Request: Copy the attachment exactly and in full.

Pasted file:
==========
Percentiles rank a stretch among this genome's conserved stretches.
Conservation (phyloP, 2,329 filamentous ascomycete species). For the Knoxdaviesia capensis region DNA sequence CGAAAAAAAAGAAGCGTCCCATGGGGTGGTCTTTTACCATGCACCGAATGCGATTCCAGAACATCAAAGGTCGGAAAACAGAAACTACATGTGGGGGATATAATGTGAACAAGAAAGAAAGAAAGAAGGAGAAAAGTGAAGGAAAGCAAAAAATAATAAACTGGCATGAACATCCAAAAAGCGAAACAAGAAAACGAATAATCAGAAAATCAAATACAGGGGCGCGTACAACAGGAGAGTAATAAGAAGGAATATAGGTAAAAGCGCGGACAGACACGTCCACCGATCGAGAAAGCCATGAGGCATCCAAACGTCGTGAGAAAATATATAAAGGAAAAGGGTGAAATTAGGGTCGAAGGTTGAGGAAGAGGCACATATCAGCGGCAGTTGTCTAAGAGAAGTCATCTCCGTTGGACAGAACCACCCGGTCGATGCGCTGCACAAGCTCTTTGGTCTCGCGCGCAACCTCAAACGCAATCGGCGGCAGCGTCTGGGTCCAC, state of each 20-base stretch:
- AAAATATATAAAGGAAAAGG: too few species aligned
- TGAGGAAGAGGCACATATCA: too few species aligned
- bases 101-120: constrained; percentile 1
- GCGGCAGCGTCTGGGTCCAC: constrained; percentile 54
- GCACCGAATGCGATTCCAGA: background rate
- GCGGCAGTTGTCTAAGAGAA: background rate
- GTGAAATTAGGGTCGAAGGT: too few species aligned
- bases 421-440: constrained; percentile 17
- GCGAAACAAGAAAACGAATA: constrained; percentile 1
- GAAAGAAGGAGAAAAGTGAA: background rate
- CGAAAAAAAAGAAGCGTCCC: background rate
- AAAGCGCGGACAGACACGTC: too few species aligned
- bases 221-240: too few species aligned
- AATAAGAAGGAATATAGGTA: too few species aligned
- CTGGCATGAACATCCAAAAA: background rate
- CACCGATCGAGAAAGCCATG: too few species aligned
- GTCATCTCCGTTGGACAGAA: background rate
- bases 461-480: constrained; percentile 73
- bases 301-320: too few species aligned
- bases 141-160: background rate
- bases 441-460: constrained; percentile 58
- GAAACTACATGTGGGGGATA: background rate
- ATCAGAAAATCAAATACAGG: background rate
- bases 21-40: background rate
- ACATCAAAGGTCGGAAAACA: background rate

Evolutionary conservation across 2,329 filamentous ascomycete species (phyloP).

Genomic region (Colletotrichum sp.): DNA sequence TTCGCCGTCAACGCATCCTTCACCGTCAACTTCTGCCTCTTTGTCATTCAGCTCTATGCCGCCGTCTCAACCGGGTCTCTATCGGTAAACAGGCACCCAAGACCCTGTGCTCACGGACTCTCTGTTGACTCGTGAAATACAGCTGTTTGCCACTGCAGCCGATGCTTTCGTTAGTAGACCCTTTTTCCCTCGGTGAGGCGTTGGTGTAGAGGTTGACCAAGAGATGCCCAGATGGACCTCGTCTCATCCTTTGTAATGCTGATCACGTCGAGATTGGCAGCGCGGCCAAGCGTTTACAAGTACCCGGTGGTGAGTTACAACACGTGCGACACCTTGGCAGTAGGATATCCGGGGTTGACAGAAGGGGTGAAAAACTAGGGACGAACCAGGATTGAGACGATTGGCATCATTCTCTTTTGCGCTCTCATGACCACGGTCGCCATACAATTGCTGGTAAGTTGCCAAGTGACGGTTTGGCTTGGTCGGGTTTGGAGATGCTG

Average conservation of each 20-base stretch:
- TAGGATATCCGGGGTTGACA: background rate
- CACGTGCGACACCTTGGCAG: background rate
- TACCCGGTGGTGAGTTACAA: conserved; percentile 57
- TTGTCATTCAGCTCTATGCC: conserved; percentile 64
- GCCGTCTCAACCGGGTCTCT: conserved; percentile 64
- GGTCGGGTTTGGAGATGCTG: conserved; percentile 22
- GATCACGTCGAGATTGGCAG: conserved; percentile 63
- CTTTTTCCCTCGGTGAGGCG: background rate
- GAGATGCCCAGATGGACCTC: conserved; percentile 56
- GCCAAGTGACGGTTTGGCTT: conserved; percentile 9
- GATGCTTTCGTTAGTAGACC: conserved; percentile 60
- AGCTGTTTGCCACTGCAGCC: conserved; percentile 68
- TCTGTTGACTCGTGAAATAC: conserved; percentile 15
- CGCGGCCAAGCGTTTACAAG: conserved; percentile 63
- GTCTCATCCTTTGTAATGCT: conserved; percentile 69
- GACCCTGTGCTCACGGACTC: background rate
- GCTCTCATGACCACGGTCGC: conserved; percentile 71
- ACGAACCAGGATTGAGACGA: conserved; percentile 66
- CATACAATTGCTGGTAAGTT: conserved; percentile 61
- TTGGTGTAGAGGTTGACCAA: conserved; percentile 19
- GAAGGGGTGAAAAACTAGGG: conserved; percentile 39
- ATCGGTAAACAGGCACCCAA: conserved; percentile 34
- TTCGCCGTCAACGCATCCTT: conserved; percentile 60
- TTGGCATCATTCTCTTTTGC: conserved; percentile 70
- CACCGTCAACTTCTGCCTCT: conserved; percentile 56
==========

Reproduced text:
Percentiles rank a stretch among this genome's conserved stretches.
Conservation (phyloP, 2,329 filamentous ascomycete species). For the Knoxdaviesia capensis region DNA sequence CGAAAAAAAAGAAGCGTCCCATGGGGTGGTCTTTTACCATGCACCGAATGCGATTCCAGAACATCAAAGGTCGGAAAACAGAAACTACATGTGGGGGATATAATGTGAACAAGAAAGAAAGAAAGAAGGAGAAAAGTGAAGGAAAGCAAAAAATAATAAACTGGCATGAACATCCAAAAAGCGAAACAAGAAAACGAATAATCAGAAAATCAAATACAGGGGCGCGTACAACAGGAGAGTAATAAGAAGGAATATAGGTAAAAGCGCGGACAGACACGTCCACCGATCGAGAAAGCCATGAGGCATCCAAACGTCGTGAGAAAATATATAAAGGAAAAGGGTGAAATTAGGGTCGAAGGTTGAGGAAGAGGCACATATCAGCGGCAGTTGTCTAAGAGAAGTCATCTCCGTTGGACAGAACCACCCGGTCGATGCGCTGCACAAGCTCTTTGGTCTCGCGCGCAACCTCAAACGCAATCGGCGGCAGCGTCTGGGTCCAC, state of each 20-base stretch:
- AAAATATATAAAGGAAAAGG: too few species aligned
- TGAGGAAGAGGCACATATCA: too few species aligned
- bases 101-120: constrained; percentile 1
- GCGGCAGCGTCTGGGTCCAC: constrained; percentile 54
- GCACCGAATGCGATTCCAGA: background rate
- GCGGCAGTTGTCTAAGAGAA: background rate
- GTGAAATTAGGGTCGAAGGT: too few species aligned
- bases 421-440: constrained; percentile 17
- GCGAAACAAGAAAACGAATA: constrained; percentile 1
- GAAAGAAGGAGAAAAGTGAA: background rate
- CGAAAAAAAAGAAGCGTCCC: background rate
- AAAGCGCGGACAGACACGTC: too few species aligned
- bases 221-240: too few species aligned
- AATAAGAAGGAATATAGGTA: too few species aligned
- CTGGCATGAACATCCAAAAA: background rate
- CACCGATCGAGAAAGCCATG: too few species aligned
- GTCATCTCCGTTGGACAGAA: background rate
- bases 461-480: constrained; percentile 73
- bases 301-320: too few species aligned
- bases 141-160: background rate
- bases 441-460: constrained; percentile 58
- GAAACTACATGTGGGGGATA: background rate
- ATCAGAAAATCAAATACAGG: background rate
- bases 21-40: background rate
- ACATCAAAGGTCGGAAAACA: background rate

Evolutionary conservation across 2,329 filamentous ascomycete species (phyloP).

Genomic region (Colletotrichum sp.): DNA sequence TTCGCCGTCAACGCATCCTTCACCGTCAACTTCTGCCTCTTTGTCATTCAGCTCTATGCCGCCGTCTCAACCGGGTCTCTATCGGTAAACAGGCACCCAAGACCCTGTGCTCACGGACTCTCTGTTGACTCGTGAAATACAGCTGTTTGCCACTGCAGCCGATGCTTTCGTTAGTAGACCCTTTTTCCCTCGGTGAGGCGTTGGTGTAGAGGTTGACCAAGAGATGCCCAGATGGACCTCGTCTCATCCTTTGTAATGCTGATCACGTCGAGATTGGCAGCGCGGCCAAGCGTTTACAAGTACCCGGTGGTGAGTTACAACACGTGCGACACCTTGGCAGTAGGATATCCGGGGTTGACAGAAGGGGTGAAAAACTAGGGACGAACCAGGATTGAGACGATTGGCATCATTCTCTTTTGCGCTCTCATGACCACGGTCGCCATACAATTGCTGGTAAGTTGCCAAGTGACGGTTTGGCTTGGTCGGGTTTGGAGATGCTG

Average conservation of each 20-base stretch:
- TAGGATATCCGGGGTTGACA: background rate
- CACGTGCGACACCTTGGCAG: background rate
- TACCCGGTGGTGAGTTACAA: conserved; percentile 57
- TTGTCATTCAGCTCTATGCC: conserved; percentile 64
- GCCGTCTCAACCGGGTCTCT: conserved; percentile 64
- GGTCGGGTTTGGAGATGCTG: conserved; percentile 22
- GATCACGTCGAGATTGGCAG: conserved; percentile 63
- CTTTTTCCCTCGGTGAGGCG: background rate
- GAGATGCCCAGATGGACCTC: conserved; percentile 56
- GCCAAGTGACGGTTTGGCTT: conserved; percentile 9
- GATGCTTTCGTTAGTAGACC: conserved; percentile 60
- AGCTGTTTGCCACTGCAGCC: conserved; percentile 68
- TCTGTTGACTCGTGAAATAC: conserved; percentile 15
- CGCGGCCAAGCGTTTACAAG: conserved; percentile 63
- GTCTCATCCTTTGTAATGCT: conserved; percentile 69
- GACCCTGTGCTCACGGACTC: background rate
- GCTCTCATGACCACGGTCGC: conserved; percentile 71
- ACGAACCAGGATTGAGACGA: conserved; percentile 66
- CATACAATTGCTGGTAAGTT: conserved; percentile 61
- TTGGTGTAGAGGTTGACCAA: conserved; percentile 19
- GAAGGGGTGAAAAACTAGGG: conserved; percentile 39
- ATCGGTAAACAGGCACCCAA: conserved; percentile 34
- TTCGCCGTCAACGCATCCTT: conserved; percentile 60
- TTGGCATCATTCTCTTTTGC: conserved; percentile 70
- CACCGTCAACTTCTGCCTCT: conserved; percentile 56